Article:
To quote the L.A. Times obit again:
“When he was growing up, he heard older people say with regret that they hadn’t done the things they wanted to do,” his son said this week. “He decided he was going to live a life of adventure so he wouldn’t have any regrets.” 
The only real consolation for growing up (someone once told me) was the opportunity to fulfill one’s childhood dreams. To me, John Goddard embodied that quest, and I suspect he had very few regrets when he finally closed his eyes on his lifelong dream.

And I know, if I'll only be true
To this glorious Quest,
That my heart will lie peaceful and calm
When I'm laid to my rest.

(Joe Darion’s lyrics from "The Impossible Dream" from Man of La Mancha)

PS. For the interested, I see there has sprung up a social network website where you can keep track of your personal bucket list, add videos and images, and read about others’ adventures.

Friday, May 17, 2013


One of the most powerful motivational speeches blasted out of my car speakers the other day. I was driving my teenage son to school, and, as usual, he’d plugged his iPhone into the dashboard.

I thought he’d selected the wrong track from his wall-to-wall hip-hop playlist. A deeply resonant black voice launched into a story about a young man seeking out a “guru” to learn how to make a lot of money.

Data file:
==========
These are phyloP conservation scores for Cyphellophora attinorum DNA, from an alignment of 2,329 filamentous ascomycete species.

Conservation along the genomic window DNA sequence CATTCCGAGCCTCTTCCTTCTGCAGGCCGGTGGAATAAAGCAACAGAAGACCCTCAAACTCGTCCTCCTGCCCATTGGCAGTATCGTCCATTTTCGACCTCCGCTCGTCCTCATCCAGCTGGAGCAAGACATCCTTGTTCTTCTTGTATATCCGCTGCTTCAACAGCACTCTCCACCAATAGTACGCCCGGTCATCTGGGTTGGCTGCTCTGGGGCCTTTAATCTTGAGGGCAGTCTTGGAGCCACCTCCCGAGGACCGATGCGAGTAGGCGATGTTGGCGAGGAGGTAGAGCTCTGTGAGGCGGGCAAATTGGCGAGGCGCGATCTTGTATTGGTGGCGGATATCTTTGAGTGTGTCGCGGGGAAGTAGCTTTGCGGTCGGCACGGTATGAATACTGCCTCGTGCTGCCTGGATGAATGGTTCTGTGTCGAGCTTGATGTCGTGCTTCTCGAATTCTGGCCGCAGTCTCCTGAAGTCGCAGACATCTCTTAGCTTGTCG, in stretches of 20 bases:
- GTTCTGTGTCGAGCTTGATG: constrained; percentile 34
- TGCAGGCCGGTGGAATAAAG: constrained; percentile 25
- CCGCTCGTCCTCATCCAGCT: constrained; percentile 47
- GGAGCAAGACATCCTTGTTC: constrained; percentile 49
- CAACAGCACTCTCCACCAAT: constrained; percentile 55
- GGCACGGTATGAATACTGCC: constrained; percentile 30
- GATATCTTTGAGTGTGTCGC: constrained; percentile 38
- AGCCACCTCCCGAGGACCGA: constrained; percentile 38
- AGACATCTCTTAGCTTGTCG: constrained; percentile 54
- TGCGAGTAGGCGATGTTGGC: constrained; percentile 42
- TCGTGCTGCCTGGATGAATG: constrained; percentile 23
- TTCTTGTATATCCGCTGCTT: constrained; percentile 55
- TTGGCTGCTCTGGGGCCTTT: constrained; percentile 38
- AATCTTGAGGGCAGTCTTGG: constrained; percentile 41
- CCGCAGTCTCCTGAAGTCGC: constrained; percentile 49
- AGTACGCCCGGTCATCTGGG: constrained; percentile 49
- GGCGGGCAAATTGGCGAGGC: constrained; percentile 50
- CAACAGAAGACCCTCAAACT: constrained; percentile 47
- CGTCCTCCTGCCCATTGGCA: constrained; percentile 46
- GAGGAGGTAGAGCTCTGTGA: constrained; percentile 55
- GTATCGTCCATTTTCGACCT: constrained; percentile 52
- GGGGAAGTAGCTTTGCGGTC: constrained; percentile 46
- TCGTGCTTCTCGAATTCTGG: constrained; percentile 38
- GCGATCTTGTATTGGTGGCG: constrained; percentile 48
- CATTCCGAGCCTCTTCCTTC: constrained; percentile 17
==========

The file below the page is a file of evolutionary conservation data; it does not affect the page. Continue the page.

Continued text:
I glanced sideways. My son was actually listening, so I listened also. Oh, well. Whatever this guy was getting worked up about, it couldn’t be as distasteful as the nasty hip-hop lyrics I’m forced to endure. (My son swears he hears only to the background music.)

The secular sermon was a bit belabored, with a lot of repetitive phrasing and cadences, slow to reach its predictable crescendo. But when the guy finally got there, I found myself unexpectedly galvanized by the simplicity and force of his message.

Spoiler Alert: Before I write any more, you might prefer to give it a listen. The motivational speaker is Eric Thomas (about whom I know nothing), and you can find his “rant” with a web search of “How Bad Do You Want It?” Or use this link.

Now that you’re warned, I’ll cut to the chase. The young man meets the guru at the beach and is walked out into the water till their heads are barely above the waves. Suddenly the guru pushes the young man’s head under water and holds it there for… well, for  a heckuva long time in the story: